While the promise of the a Cloud Marketplace as an ecosystem play is a no-brainer, an over-simplified implementation of it can yield a diminishing return as noted in Janakiram MSV article AWS Marketplace – An Oversimplification of the Cloud? Janakiram points specifically to the following limitations:
  • Persistent Services Limitation:
    By default, the database and other persistence-dependent services are confined to the ephemeral storage or instance storage of the EC2 instance. This is a very risky proposition as the data will be lost completely in the case of an instance failure. I wouldn’t be comfortable even running a non-mission-critical application like a WordPress blog on EC2 without attaching an EBS volume.
  • Not Designed for Real Production:
    Launching a LAMP or Tomcat stack with 1-Click is great for a small proof-of-concept or a demo, but no one would attempt this for a production application. Moving to the Cloud is not just about forklifting an app from on-premise server or a host to a VM. It is definitely much more than that! AWS Marketplace squarely focuses just on compute by launching an EC2 instance with pre-configured stack without considering any of the essential building block services like storage, networking and databases.
  • Loadbalancer Limitations:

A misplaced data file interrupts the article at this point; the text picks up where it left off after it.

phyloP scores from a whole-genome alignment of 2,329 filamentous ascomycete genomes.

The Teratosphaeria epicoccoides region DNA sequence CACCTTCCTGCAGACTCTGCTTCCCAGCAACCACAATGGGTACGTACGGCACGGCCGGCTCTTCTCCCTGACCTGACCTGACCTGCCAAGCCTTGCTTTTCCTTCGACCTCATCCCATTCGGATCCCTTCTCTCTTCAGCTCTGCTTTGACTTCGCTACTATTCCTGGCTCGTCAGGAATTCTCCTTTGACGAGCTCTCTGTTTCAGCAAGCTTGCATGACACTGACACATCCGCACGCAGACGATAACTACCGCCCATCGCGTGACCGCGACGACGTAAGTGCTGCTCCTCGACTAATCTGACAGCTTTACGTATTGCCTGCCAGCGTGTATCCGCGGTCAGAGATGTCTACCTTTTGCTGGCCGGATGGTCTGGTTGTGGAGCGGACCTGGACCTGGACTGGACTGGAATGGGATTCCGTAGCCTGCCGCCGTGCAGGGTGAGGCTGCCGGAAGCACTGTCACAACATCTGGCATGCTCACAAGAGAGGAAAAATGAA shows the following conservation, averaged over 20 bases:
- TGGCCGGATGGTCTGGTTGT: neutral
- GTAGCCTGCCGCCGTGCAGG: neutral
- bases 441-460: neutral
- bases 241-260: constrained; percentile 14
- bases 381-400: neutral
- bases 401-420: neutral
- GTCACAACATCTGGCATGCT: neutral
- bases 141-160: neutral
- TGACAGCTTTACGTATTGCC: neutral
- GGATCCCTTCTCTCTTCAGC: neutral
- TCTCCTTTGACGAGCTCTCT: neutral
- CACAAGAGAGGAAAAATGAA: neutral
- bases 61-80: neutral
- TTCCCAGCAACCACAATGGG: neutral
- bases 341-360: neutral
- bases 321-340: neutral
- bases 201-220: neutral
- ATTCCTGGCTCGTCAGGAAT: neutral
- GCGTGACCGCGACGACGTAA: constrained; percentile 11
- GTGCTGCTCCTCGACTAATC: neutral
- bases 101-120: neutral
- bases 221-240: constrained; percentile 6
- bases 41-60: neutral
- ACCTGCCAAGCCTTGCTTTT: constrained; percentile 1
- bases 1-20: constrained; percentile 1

For example, the Amazon EC2 instances launched through the Marketplace cannot be added to an Elastic Loadbalancer. I attempted to launch 2 instances of the free Tomcat 6.0/MySQL Stack provided by OpenLogic and adding them to an Elastic Loadbalancer. ELB threw an error and refused to add the instances. This is a huge limitation for any real-world web application that intends to run on a Tomcat instance launched via the Marketplace. I wouldn’t be comfortable running my web application in just one instance without any possibility of scaling out in the future.

The Limitations of the VM-Centric Approach

Cloud applications are often packaged and run on VMs. It seems only natural that if applications are packaged on VMs, a marketplace would be a repository of pre-packed VMs, as in the case of the AWS marketplace.
Having said that, there are some basic flaws in this assumption – cloud applications and services are much more complex. Many of the services and applications need to run on high-availability mode, which often means that they need to run in more than one availability zone with inter-connectivity between them. In addition, many of the services, such as database services or web-services, need to run in a cluster deployment. In order to do so, multiple instances of VMs must be deployed. As real life applications tend to be multi-tier, there needs to be a way to deploy a set of VMs with some level of interdependency between them. When running an application on the cloud, we often need to think of it as a living organism that continues to change and evolve, rather than one-off deployment.